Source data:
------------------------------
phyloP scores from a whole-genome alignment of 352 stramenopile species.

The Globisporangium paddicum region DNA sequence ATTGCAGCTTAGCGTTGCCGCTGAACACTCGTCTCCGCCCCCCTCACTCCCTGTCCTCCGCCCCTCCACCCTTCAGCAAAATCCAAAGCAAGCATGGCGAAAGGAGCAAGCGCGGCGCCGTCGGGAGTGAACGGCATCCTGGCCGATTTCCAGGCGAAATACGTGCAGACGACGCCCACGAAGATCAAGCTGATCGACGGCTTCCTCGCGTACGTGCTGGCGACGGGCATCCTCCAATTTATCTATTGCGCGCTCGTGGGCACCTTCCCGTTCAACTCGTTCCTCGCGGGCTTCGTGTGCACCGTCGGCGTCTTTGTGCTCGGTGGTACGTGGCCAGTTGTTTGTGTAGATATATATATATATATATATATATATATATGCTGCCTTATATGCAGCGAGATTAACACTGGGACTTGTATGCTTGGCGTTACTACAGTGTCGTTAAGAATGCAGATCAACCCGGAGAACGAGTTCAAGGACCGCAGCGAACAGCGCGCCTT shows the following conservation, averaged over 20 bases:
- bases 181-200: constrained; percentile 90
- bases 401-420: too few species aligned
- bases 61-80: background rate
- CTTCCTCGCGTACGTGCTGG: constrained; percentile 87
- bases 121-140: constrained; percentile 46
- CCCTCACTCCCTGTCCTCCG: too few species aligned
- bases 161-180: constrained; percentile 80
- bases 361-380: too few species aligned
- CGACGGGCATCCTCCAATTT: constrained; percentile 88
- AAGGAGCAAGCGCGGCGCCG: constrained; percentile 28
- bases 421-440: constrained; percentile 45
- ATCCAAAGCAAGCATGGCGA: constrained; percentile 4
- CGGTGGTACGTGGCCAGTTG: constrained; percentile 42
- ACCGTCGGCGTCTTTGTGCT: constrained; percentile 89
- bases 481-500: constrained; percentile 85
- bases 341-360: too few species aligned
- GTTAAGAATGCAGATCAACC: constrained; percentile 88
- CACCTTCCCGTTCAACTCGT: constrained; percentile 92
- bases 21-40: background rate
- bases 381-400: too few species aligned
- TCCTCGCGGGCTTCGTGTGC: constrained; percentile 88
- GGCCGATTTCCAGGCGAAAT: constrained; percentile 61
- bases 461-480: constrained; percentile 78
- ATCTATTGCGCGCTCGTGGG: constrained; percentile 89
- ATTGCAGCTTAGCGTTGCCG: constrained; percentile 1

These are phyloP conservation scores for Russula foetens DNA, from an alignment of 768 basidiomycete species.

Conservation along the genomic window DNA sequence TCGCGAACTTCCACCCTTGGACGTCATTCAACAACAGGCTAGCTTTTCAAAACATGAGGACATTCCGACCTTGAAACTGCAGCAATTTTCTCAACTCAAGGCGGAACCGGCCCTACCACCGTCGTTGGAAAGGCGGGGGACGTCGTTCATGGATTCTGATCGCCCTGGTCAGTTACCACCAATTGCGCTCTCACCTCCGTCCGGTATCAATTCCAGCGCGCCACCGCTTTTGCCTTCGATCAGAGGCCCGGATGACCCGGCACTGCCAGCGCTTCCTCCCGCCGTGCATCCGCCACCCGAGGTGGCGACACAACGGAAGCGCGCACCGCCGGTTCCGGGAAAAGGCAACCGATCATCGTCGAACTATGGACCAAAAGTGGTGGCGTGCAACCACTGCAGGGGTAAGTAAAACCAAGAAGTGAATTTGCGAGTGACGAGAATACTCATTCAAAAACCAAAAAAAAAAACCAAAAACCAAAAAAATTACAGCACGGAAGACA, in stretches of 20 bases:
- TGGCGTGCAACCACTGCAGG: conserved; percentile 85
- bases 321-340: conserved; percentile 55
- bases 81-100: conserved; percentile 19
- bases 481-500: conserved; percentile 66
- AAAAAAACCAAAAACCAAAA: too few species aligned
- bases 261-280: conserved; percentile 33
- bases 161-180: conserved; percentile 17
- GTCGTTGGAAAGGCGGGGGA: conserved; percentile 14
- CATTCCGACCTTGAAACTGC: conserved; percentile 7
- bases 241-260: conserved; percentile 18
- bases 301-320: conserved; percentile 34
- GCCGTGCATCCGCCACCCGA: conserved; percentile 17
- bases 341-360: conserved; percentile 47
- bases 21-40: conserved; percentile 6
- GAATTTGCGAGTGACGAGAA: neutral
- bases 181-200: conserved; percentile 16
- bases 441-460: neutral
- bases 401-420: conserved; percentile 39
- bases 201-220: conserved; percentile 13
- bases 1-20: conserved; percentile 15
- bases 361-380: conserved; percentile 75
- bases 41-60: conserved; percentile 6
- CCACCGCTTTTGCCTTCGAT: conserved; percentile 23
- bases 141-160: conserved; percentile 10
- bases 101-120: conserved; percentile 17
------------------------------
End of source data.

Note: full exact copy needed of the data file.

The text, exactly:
phyloP scores from a whole-genome alignment of 352 stramenopile species.

The Globisporangium paddicum region DNA sequence ATTGCAGCTTAGCGTTGCCGCTGAACACTCGTCTCCGCCCCCCTCACTCCCTGTCCTCCGCCCCTCCACCCTTCAGCAAAATCCAAAGCAAGCATGGCGAAAGGAGCAAGCGCGGCGCCGTCGGGAGTGAACGGCATCCTGGCCGATTTCCAGGCGAAATACGTGCAGACGACGCCCACGAAGATCAAGCTGATCGACGGCTTCCTCGCGTACGTGCTGGCGACGGGCATCCTCCAATTTATCTATTGCGCGCTCGTGGGCACCTTCCCGTTCAACTCGTTCCTCGCGGGCTTCGTGTGCACCGTCGGCGTCTTTGTGCTCGGTGGTACGTGGCCAGTTGTTTGTGTAGATATATATATATATATATATATATATATATGCTGCCTTATATGCAGCGAGATTAACACTGGGACTTGTATGCTTGGCGTTACTACAGTGTCGTTAAGAATGCAGATCAACCCGGAGAACGAGTTCAAGGACCGCAGCGAACAGCGCGCCTT shows the following conservation, averaged over 20 bases:
- bases 181-200: constrained; percentile 90
- bases 401-420: too few species aligned
- bases 61-80: background rate
- CTTCCTCGCGTACGTGCTGG: constrained; percentile 87
- bases 121-140: constrained; percentile 46
- CCCTCACTCCCTGTCCTCCG: too few species aligned
- bases 161-180: constrained; percentile 80
- bases 361-380: too few species aligned
- CGACGGGCATCCTCCAATTT: constrained; percentile 88
- AAGGAGCAAGCGCGGCGCCG: constrained; percentile 28
- bases 421-440: constrained; percentile 45
- ATCCAAAGCAAGCATGGCGA: constrained; percentile 4
- CGGTGGTACGTGGCCAGTTG: constrained; percentile 42
- ACCGTCGGCGTCTTTGTGCT: constrained; percentile 89
- bases 481-500: constrained; percentile 85
- bases 341-360: too few species aligned
- GTTAAGAATGCAGATCAACC: constrained; percentile 88
- CACCTTCCCGTTCAACTCGT: constrained; percentile 92
- bases 21-40: background rate
- bases 381-400: too few species aligned
- TCCTCGCGGGCTTCGTGTGC: constrained; percentile 88
- GGCCGATTTCCAGGCGAAAT: constrained; percentile 61
- bases 461-480: constrained; percentile 78
- ATCTATTGCGCGCTCGTGGG: constrained; percentile 89
- ATTGCAGCTTAGCGTTGCCG: constrained; percentile 1

These are phyloP conservation scores for Russula foetens DNA, from an alignment of 768 basidiomycete species.

Conservation along the genomic window DNA sequence TCGCGAACTTCCACCCTTGGACGTCATTCAACAACAGGCTAGCTTTTCAAAACATGAGGACATTCCGACCTTGAAACTGCAGCAATTTTCTCAACTCAAGGCGGAACCGGCCCTACCACCGTCGTTGGAAAGGCGGGGGACGTCGTTCATGGATTCTGATCGCCCTGGTCAGTTACCACCAATTGCGCTCTCACCTCCGTCCGGTATCAATTCCAGCGCGCCACCGCTTTTGCCTTCGATCAGAGGCCCGGATGACCCGGCACTGCCAGCGCTTCCTCCCGCCGTGCATCCGCCACCCGAGGTGGCGACACAACGGAAGCGCGCACCGCCGGTTCCGGGAAAAGGCAACCGATCATCGTCGAACTATGGACCAAAAGTGGTGGCGTGCAACCACTGCAGGGGTAAGTAAAACCAAGAAGTGAATTTGCGAGTGACGAGAATACTCATTCAAAAACCAAAAAAAAAAACCAAAAACCAAAAAAATTACAGCACGGAAGACA, in stretches of 20 bases:
- TGGCGTGCAACCACTGCAGG: conserved; percentile 85
- bases 321-340: conserved; percentile 55
- bases 81-100: conserved; percentile 19
- bases 481-500: conserved; percentile 66
- AAAAAAACCAAAAACCAAAA: too few species aligned
- bases 261-280: conserved; percentile 33
- bases 161-180: conserved; percentile 17
- GTCGTTGGAAAGGCGGGGGA: conserved; percentile 14
- CATTCCGACCTTGAAACTGC: conserved; percentile 7
- bases 241-260: conserved; percentile 18
- bases 301-320: conserved; percentile 34
- GCCGTGCATCCGCCACCCGA: conserved; percentile 17
- bases 341-360: conserved; percentile 47
- bases 21-40: conserved; percentile 6
- GAATTTGCGAGTGACGAGAA: neutral
- bases 181-200: conserved; percentile 16
- bases 441-460: neutral
- bases 401-420: conserved; percentile 39
- bases 201-220: conserved; percentile 13
- bases 1-20: conserved; percentile 15
- bases 361-380: conserved; percentile 75
- bases 41-60: conserved; percentile 6
- CCACCGCTTTTGCCTTCGAT: conserved; percentile 23
- bases 141-160: conserved; percentile 10
- bases 101-120: conserved; percentile 17